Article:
The US Supreme Court has granted certiorari in New Prime Inc. v. Oliveira (US S Ct cert granted 02/26/2018) [Briefs]. This case will resolve an important question that arises under many arbitration agreements – whether it is for the arbitrator or for the court to decide the threshold question of whether the case will go to arbitration. It's pretty clear that - when one is applying the Federal Arbitration Act, and the arbitration agreement delegates arbitrablility to an arbitrator - then it's all for the arbitrator to decide. But in this case there is an issue as to whether the FAA applies in the first place. So we have a bit of a cat chasing its tail.
Dominic Oliveira was a truck driver who sued claiming violations of federal and state minimum wage statutes. New Prime – citing an arbitration agreement that Oliveira had signed – moved to compel arbitration. Oliveira's response was that (1) his contract was not covered by the Federal Arbitration Act, and (2) the trial court (rather than an arbitrator) should resolve that threshold question. The district court sided with Oliveira, and so did the 1st Circuit. Oliveira v. New Prime, Inc. (1st Cir 05/12/2017) [PDF].
The contract between Oliveira and New Prime provided for arbitration of "any disputes arising out of or relating to the relationship created by the agreement, and any disputes as to the rights and obligations of the parties, including the arbitrability of disputes between the parties."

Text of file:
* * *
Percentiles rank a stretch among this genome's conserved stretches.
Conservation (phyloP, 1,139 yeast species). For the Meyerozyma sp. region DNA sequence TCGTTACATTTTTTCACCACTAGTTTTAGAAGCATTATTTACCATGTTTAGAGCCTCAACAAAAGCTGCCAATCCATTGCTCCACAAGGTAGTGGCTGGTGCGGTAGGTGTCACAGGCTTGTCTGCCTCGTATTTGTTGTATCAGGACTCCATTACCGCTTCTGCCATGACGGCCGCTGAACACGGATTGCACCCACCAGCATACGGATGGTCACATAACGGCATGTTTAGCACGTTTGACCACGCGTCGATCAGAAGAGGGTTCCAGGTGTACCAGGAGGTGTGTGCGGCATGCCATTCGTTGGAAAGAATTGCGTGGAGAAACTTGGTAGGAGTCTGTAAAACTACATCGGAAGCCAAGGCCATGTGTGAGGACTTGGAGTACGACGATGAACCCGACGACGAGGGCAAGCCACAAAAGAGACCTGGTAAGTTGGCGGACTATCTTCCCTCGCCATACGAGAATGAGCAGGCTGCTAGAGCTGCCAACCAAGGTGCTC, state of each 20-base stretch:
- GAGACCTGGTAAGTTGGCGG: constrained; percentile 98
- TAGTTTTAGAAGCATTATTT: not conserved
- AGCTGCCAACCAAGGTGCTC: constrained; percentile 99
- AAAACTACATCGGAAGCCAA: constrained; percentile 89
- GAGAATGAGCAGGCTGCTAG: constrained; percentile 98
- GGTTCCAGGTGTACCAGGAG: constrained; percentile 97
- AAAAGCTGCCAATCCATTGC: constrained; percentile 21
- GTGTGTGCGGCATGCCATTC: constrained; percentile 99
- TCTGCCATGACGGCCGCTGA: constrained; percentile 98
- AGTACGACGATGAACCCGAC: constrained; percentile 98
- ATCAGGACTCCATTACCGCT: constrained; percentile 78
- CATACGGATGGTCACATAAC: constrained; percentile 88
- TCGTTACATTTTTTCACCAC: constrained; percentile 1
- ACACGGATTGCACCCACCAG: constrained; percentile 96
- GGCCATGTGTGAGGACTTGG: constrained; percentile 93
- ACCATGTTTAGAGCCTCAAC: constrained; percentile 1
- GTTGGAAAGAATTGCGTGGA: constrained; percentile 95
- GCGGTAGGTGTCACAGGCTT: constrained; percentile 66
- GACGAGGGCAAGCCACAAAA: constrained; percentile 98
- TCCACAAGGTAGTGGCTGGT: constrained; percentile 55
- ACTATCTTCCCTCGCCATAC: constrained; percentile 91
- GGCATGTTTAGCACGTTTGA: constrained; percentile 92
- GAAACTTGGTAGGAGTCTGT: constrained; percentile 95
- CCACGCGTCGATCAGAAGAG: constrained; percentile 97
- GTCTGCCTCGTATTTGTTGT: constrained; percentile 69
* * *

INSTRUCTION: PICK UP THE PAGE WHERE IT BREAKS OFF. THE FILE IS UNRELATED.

New Prime's position is that the arbitration agreement itself delegates the question of the FAA's application to the arbitrator, not to the court. However, the 1st Circuit decided that New Prime's argument "'puts the cart before the horse' and makes no sense." Instead, the issue is a "'distinct inquiry' of whether the district court has the authority to act under the FAA — specifically, the authority under § 4 to compel the parties to engage in arbitration." This, of course, would be a judicial question and not a question for the arbitrator.
The Federal Arbitration Act does not apply to "contracts of employment of seamen, railroad employees, or any other class of workers engaged in foreign or interstate commerce." So, if the driver has a "contract of employment," then the FAA does not apply to that contract. And if that contract has an arbitration agreement, then the FAA does not require that it be enforced.
Using FAA-era dictionaries [circa 1925], the 1st Circuit said that "contracts of employment" contained in FAA § 1 means simply "agreements to do work." The court said:
"[W]e hold that a transportation-worker agreement that establishes or purports to establish an independent-contractor relationship is a contract of employment under § 1. We emphasize that our holding is limited: It applies only when arbitration is sought under the FAA, and it has no impact on other avenues (such as state law) by which a party may compel arbitration."
Here's a video I did that discusses the independent contractor question: